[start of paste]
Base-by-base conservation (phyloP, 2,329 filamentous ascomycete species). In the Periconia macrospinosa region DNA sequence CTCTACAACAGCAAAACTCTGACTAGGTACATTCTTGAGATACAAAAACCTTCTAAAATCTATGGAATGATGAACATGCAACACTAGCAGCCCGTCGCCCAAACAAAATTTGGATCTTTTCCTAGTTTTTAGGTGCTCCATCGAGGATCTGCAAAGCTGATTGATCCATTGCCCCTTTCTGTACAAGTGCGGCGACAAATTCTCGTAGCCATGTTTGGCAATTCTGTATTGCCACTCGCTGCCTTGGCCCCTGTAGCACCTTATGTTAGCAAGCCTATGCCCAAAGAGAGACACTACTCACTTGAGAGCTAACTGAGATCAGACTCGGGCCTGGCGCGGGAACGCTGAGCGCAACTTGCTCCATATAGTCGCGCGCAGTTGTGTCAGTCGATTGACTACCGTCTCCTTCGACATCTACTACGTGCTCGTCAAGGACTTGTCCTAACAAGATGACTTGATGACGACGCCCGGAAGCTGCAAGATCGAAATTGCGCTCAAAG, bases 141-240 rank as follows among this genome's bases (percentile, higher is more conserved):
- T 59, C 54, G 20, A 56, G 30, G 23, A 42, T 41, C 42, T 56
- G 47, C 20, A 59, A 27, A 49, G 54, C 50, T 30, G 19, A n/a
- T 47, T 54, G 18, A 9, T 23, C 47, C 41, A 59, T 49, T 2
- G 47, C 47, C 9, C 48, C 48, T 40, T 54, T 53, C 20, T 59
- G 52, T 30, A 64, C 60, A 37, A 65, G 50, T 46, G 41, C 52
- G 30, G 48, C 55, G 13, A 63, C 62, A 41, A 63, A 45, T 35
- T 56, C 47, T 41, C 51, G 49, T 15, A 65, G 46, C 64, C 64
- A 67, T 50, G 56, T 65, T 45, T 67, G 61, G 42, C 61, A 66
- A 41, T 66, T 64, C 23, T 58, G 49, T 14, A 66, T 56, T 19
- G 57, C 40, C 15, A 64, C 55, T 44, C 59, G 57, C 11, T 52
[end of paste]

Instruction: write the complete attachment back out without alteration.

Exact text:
Base-by-base conservation (phyloP, 2,329 filamentous ascomycete species). In the Periconia macrospinosa region DNA sequence CTCTACAACAGCAAAACTCTGACTAGGTACATTCTTGAGATACAAAAACCTTCTAAAATCTATGGAATGATGAACATGCAACACTAGCAGCCCGTCGCCCAAACAAAATTTGGATCTTTTCCTAGTTTTTAGGTGCTCCATCGAGGATCTGCAAAGCTGATTGATCCATTGCCCCTTTCTGTACAAGTGCGGCGACAAATTCTCGTAGCCATGTTTGGCAATTCTGTATTGCCACTCGCTGCCTTGGCCCCTGTAGCACCTTATGTTAGCAAGCCTATGCCCAAAGAGAGACACTACTCACTTGAGAGCTAACTGAGATCAGACTCGGGCCTGGCGCGGGAACGCTGAGCGCAACTTGCTCCATATAGTCGCGCGCAGTTGTGTCAGTCGATTGACTACCGTCTCCTTCGACATCTACTACGTGCTCGTCAAGGACTTGTCCTAACAAGATGACTTGATGACGACGCCCGGAAGCTGCAAGATCGAAATTGCGCTCAAAG, bases 141-240 rank as follows among this genome's bases (percentile, higher is more conserved):
- T 59, C 54, G 20, A 56, G 30, G 23, A 42, T 41, C 42, T 56
- G 47, C 20, A 59, A 27, A 49, G 54, C 50, T 30, G 19, A n/a
- T 47, T 54, G 18, A 9, T 23, C 47, C 41, A 59, T 49, T 2
- G 47, C 47, C 9, C 48, C 48, T 40, T 54, T 53, C 20, T 59
- G 52, T 30, A 64, C 60, A 37, A 65, G 50, T 46, G 41, C 52
- G 30, G 48, C 55, G 13, A 63, C 62, A 41, A 63, A 45, T 35
- T 56, C 47, T 41, C 51, G 49, T 15, A 65, G 46, C 64, C 64
- A 67, T 50, G 56, T 65, T 45, T 67, G 61, G 42, C 61, A 66
- A 41, T 66, T 64, C 23, T 58, G 49, T 14, A 66, T 56, T 19
- G 57, C 40, C 15, A 64, C 55, T 44, C 59, G 57, C 11, T 52